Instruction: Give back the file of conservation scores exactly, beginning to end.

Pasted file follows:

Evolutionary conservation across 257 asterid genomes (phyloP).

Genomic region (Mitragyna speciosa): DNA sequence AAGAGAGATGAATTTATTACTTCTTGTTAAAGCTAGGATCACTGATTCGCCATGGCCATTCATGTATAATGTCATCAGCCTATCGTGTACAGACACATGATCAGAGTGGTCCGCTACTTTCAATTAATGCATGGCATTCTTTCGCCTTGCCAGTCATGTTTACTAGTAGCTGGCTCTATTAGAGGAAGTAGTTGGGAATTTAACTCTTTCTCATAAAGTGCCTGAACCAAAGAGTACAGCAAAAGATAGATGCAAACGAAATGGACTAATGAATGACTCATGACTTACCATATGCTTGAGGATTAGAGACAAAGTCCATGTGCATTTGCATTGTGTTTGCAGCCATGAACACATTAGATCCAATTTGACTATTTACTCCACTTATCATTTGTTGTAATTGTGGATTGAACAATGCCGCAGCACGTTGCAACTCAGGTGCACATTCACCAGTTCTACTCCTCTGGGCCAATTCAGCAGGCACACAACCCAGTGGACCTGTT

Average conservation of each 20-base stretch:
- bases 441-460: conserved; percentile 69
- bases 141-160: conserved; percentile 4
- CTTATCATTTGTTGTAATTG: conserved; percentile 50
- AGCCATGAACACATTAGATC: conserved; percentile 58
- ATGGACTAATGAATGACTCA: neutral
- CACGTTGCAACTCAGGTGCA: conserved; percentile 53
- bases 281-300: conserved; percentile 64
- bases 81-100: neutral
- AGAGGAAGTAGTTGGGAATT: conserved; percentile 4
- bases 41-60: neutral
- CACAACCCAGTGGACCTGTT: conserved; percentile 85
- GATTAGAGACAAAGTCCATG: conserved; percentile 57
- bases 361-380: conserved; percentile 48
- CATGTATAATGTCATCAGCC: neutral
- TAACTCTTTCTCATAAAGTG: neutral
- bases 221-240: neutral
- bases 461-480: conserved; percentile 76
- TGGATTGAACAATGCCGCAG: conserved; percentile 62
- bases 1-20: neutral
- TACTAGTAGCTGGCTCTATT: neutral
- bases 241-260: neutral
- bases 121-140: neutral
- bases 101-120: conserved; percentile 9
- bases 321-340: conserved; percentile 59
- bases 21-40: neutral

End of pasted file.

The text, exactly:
Evolutionary conservation across 257 asterid genomes (phyloP).

Genomic region (Mitragyna speciosa): DNA sequence AAGAGAGATGAATTTATTACTTCTTGTTAAAGCTAGGATCACTGATTCGCCATGGCCATTCATGTATAATGTCATCAGCCTATCGTGTACAGACACATGATCAGAGTGGTCCGCTACTTTCAATTAATGCATGGCATTCTTTCGCCTTGCCAGTCATGTTTACTAGTAGCTGGCTCTATTAGAGGAAGTAGTTGGGAATTTAACTCTTTCTCATAAAGTGCCTGAACCAAAGAGTACAGCAAAAGATAGATGCAAACGAAATGGACTAATGAATGACTCATGACTTACCATATGCTTGAGGATTAGAGACAAAGTCCATGTGCATTTGCATTGTGTTTGCAGCCATGAACACATTAGATCCAATTTGACTATTTACTCCACTTATCATTTGTTGTAATTGTGGATTGAACAATGCCGCAGCACGTTGCAACTCAGGTGCACATTCACCAGTTCTACTCCTCTGGGCCAATTCAGCAGGCACACAACCCAGTGGACCTGTT

Average conservation of each 20-base stretch:
- bases 441-460: conserved; percentile 69
- bases 141-160: conserved; percentile 4
- CTTATCATTTGTTGTAATTG: conserved; percentile 50
- AGCCATGAACACATTAGATC: conserved; percentile 58
- ATGGACTAATGAATGACTCA: neutral
- CACGTTGCAACTCAGGTGCA: conserved; percentile 53
- bases 281-300: conserved; percentile 64
- bases 81-100: neutral
- AGAGGAAGTAGTTGGGAATT: conserved; percentile 4
- bases 41-60: neutral
- CACAACCCAGTGGACCTGTT: conserved; percentile 85
- GATTAGAGACAAAGTCCATG: conserved; percentile 57
- bases 361-380: conserved; percentile 48
- CATGTATAATGTCATCAGCC: neutral
- TAACTCTTTCTCATAAAGTG: neutral
- bases 221-240: neutral
- bases 461-480: conserved; percentile 76
- TGGATTGAACAATGCCGCAG: conserved; percentile 62
- bases 1-20: neutral
- TACTAGTAGCTGGCTCTATT: neutral
- bases 241-260: neutral
- bases 121-140: neutral
- bases 101-120: conserved; percentile 9
- bases 321-340: conserved; percentile 59
- bases 21-40: neutral